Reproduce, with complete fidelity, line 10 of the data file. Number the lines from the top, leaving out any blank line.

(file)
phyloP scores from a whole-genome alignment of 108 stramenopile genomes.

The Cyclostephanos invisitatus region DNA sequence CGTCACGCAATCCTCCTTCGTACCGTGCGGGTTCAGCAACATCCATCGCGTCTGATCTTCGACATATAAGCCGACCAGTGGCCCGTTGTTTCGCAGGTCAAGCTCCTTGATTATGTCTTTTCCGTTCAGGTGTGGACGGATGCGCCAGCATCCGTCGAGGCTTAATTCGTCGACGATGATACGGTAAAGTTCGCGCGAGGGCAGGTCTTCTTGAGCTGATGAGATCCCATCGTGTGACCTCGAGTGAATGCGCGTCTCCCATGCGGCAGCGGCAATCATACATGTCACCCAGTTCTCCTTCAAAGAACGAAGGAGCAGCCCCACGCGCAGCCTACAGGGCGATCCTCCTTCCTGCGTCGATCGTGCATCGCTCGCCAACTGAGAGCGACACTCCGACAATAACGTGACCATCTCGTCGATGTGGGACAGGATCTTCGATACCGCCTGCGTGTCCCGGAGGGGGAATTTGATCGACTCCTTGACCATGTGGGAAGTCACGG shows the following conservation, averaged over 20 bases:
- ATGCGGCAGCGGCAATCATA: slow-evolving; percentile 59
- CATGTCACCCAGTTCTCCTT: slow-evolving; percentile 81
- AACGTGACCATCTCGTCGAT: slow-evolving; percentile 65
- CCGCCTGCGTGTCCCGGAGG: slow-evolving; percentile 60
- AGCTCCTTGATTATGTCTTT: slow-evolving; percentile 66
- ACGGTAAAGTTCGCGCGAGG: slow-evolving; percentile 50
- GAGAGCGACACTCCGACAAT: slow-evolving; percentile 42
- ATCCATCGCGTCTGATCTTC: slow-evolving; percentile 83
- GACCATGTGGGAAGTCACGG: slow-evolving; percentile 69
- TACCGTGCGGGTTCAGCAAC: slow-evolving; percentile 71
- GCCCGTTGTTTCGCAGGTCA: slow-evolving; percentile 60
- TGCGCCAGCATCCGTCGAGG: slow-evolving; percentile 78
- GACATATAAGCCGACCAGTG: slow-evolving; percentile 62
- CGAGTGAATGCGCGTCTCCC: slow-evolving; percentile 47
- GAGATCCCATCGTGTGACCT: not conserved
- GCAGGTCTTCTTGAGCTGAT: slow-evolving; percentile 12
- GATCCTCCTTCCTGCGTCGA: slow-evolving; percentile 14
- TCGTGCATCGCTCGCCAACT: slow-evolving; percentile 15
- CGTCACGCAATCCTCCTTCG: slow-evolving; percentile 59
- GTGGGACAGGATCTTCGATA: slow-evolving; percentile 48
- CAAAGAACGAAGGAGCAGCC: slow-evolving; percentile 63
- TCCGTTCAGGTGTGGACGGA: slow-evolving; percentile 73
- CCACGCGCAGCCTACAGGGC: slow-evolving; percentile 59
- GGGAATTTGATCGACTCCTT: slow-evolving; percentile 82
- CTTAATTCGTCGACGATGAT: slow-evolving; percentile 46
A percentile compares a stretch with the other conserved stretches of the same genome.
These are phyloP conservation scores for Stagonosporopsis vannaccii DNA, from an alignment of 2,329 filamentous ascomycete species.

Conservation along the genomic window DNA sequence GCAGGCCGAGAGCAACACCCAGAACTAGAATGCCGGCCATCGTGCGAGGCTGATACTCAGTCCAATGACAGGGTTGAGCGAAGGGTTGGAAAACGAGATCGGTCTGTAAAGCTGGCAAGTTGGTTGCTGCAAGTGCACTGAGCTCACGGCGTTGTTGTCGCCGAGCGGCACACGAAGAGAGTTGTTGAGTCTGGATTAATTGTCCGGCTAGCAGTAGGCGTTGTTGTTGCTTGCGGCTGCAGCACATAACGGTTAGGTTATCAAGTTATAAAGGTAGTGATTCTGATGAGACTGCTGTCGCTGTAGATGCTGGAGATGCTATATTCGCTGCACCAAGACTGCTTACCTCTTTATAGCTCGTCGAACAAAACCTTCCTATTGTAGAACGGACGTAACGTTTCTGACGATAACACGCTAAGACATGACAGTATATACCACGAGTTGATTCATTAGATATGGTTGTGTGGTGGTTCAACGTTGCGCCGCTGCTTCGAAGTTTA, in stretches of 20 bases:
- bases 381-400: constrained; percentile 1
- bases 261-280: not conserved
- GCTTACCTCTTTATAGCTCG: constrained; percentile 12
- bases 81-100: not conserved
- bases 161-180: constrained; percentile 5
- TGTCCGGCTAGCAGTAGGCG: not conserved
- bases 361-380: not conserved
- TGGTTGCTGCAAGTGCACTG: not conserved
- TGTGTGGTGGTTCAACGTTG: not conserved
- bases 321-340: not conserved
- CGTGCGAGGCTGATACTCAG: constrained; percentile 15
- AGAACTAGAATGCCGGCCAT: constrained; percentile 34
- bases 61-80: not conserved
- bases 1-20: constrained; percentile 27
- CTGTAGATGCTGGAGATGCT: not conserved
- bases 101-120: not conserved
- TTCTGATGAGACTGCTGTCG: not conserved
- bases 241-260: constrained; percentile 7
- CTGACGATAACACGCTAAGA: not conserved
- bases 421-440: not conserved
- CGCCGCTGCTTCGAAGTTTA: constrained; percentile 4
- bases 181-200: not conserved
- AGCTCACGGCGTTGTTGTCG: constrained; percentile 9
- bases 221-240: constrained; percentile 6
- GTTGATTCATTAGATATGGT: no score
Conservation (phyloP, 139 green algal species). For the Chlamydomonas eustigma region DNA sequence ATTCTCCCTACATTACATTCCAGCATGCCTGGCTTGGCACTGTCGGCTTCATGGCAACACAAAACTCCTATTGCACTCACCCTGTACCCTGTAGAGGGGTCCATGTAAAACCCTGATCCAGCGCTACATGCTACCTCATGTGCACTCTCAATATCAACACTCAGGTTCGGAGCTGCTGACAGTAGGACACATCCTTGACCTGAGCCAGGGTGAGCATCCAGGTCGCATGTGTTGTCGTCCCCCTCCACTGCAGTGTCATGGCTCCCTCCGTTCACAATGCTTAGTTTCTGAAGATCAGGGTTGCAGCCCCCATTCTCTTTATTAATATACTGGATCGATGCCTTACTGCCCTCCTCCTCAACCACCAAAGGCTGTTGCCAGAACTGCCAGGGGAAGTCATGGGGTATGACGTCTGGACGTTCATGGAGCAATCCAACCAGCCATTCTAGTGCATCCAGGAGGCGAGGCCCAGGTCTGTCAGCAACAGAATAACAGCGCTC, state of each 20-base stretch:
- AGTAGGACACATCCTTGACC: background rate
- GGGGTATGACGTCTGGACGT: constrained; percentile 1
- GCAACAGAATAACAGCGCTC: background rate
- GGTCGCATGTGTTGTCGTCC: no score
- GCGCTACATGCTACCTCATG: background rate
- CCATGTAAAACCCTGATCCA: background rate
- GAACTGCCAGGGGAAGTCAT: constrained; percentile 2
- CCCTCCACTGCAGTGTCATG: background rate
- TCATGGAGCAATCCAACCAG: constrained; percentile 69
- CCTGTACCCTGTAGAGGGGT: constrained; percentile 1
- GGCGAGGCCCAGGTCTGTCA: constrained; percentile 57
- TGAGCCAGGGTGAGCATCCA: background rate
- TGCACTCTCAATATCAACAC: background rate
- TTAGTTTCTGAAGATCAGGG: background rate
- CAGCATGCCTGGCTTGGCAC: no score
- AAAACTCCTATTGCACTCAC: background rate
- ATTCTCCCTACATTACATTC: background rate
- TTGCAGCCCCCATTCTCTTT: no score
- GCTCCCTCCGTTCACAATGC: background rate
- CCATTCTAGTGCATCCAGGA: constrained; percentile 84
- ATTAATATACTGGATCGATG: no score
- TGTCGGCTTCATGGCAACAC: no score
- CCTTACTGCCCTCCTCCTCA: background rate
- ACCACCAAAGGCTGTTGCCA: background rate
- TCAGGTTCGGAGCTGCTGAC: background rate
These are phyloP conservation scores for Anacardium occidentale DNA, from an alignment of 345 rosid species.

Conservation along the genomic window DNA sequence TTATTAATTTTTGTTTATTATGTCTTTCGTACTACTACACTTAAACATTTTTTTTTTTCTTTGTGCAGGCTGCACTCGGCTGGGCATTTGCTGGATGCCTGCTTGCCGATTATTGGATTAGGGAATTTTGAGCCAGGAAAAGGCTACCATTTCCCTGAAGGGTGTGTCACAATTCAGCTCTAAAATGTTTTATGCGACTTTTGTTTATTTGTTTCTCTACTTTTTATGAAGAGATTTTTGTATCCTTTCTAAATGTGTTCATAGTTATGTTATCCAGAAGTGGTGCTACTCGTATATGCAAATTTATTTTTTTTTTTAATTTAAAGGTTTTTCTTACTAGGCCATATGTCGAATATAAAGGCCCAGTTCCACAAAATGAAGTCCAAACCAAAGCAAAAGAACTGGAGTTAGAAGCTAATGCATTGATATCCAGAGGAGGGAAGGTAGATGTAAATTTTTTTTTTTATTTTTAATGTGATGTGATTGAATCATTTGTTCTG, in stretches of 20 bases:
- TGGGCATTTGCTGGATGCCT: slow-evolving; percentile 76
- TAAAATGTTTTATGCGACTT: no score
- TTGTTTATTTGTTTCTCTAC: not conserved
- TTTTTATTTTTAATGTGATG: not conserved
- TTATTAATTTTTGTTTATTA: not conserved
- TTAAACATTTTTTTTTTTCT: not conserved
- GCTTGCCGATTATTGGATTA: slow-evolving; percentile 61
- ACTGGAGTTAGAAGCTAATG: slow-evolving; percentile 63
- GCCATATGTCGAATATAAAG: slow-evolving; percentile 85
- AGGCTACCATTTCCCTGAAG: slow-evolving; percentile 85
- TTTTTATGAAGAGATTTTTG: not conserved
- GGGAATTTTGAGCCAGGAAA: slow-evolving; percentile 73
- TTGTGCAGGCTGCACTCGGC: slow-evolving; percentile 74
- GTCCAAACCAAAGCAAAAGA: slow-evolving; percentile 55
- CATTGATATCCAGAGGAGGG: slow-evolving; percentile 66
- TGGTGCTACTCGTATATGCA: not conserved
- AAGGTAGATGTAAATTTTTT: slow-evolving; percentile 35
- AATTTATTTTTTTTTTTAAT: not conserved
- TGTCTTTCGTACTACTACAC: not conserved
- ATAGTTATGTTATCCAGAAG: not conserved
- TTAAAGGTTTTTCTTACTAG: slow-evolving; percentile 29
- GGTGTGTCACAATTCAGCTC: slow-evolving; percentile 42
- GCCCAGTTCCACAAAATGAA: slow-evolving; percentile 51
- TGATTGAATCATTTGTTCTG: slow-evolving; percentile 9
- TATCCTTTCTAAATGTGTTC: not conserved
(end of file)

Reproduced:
- ATCCATCGCGTCTGATCTTC: slow-evolving; percentile 83